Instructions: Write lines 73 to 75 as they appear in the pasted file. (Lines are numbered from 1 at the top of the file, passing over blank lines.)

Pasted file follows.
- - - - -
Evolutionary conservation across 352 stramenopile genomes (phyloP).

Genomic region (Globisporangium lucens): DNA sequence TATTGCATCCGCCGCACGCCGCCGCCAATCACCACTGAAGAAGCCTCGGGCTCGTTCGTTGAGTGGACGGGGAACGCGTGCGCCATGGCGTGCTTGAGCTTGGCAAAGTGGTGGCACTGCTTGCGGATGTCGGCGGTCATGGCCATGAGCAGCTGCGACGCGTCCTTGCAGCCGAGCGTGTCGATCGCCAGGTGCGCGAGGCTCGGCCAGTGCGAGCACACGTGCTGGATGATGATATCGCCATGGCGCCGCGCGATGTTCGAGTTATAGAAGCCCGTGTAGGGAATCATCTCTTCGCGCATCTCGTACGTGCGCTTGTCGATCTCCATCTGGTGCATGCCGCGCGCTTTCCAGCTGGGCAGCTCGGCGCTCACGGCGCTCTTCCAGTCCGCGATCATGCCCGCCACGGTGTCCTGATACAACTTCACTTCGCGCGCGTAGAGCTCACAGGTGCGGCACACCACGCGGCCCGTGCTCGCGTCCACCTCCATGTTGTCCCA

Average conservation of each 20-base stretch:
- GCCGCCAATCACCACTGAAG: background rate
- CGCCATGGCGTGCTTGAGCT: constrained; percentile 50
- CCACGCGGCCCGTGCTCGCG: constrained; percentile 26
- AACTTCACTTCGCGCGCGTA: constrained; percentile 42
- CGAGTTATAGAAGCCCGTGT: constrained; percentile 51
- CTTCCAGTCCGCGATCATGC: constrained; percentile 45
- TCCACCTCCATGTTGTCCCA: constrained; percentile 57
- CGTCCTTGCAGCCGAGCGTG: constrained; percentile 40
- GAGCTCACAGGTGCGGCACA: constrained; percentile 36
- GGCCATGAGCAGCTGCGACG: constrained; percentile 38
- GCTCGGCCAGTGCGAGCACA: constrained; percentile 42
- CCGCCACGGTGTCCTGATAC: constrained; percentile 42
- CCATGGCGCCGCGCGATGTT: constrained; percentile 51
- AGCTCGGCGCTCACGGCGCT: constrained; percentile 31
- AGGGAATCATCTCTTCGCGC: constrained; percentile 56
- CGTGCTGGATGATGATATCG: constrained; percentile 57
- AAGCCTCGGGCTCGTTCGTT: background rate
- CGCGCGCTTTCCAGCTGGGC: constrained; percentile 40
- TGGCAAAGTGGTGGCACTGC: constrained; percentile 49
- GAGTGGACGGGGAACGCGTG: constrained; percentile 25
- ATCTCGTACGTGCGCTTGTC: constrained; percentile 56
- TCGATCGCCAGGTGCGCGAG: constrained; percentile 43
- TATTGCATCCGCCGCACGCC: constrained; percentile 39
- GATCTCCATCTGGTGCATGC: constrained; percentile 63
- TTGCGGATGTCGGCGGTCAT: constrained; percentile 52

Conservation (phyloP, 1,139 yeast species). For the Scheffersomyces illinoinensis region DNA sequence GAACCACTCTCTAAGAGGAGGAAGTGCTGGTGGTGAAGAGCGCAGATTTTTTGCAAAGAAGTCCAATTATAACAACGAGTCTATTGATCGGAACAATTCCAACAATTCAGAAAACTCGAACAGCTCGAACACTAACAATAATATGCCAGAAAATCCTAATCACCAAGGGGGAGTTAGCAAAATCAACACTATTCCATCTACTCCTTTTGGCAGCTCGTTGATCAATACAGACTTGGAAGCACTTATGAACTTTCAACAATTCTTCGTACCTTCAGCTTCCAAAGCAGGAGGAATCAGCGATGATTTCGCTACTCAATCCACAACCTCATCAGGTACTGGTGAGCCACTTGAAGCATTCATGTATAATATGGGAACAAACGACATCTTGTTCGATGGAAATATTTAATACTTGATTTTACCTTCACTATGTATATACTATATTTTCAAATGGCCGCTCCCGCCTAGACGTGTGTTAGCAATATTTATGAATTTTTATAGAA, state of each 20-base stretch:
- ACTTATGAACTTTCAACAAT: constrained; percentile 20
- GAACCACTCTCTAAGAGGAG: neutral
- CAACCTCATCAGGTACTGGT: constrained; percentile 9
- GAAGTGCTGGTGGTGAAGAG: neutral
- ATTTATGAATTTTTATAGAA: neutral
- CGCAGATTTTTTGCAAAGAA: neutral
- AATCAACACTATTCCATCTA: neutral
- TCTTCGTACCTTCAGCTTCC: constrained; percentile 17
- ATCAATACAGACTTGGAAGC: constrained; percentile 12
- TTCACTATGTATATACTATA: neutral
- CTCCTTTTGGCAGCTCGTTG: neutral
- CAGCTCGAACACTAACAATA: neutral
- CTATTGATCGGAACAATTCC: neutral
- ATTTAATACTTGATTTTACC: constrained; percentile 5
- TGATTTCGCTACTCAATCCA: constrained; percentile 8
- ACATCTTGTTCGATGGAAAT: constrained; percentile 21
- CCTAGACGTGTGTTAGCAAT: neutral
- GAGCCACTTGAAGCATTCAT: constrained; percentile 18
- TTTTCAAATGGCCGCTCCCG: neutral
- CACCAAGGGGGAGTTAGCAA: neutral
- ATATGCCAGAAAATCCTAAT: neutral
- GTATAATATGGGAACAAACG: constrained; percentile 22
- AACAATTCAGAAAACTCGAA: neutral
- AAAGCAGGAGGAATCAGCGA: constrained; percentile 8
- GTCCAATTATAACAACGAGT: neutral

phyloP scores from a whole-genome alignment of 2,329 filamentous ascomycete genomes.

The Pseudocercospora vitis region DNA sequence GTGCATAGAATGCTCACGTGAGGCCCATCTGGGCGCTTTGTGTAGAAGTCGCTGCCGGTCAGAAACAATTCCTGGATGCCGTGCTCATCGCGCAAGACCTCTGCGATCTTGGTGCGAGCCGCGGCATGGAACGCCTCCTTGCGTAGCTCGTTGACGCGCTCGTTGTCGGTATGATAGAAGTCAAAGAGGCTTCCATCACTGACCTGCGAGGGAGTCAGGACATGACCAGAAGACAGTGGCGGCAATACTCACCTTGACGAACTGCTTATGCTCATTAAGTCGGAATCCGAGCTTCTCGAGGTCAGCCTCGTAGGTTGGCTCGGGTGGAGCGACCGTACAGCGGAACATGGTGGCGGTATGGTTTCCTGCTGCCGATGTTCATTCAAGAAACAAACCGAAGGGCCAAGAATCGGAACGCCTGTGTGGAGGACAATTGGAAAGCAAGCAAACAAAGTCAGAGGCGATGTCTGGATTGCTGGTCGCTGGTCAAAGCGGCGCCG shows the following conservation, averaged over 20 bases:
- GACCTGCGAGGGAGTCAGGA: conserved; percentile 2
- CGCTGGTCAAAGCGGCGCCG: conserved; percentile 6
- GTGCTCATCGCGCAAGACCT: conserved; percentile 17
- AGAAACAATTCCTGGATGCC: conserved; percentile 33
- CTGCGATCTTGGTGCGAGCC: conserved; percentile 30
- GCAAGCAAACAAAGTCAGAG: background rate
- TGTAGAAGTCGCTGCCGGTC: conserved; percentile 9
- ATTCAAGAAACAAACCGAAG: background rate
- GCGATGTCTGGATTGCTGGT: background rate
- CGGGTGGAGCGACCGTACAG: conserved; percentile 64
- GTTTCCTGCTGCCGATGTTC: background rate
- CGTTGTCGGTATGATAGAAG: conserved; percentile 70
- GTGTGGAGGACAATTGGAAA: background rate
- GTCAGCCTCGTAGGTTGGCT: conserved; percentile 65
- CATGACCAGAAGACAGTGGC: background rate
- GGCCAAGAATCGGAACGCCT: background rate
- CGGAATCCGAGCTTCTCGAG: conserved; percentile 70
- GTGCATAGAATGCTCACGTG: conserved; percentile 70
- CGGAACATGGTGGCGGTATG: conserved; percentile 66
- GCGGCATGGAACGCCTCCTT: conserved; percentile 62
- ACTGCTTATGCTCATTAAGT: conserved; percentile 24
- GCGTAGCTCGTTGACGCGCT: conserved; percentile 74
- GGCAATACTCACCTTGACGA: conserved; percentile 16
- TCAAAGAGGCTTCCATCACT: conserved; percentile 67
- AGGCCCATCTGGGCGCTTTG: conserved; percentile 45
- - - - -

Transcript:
- CGGAATCCGAGCTTCTCGAG: conserved; percentile 70
- GTGCATAGAATGCTCACGTG: conserved; percentile 70
- CGGAACATGGTGGCGGTATG: conserved; percentile 66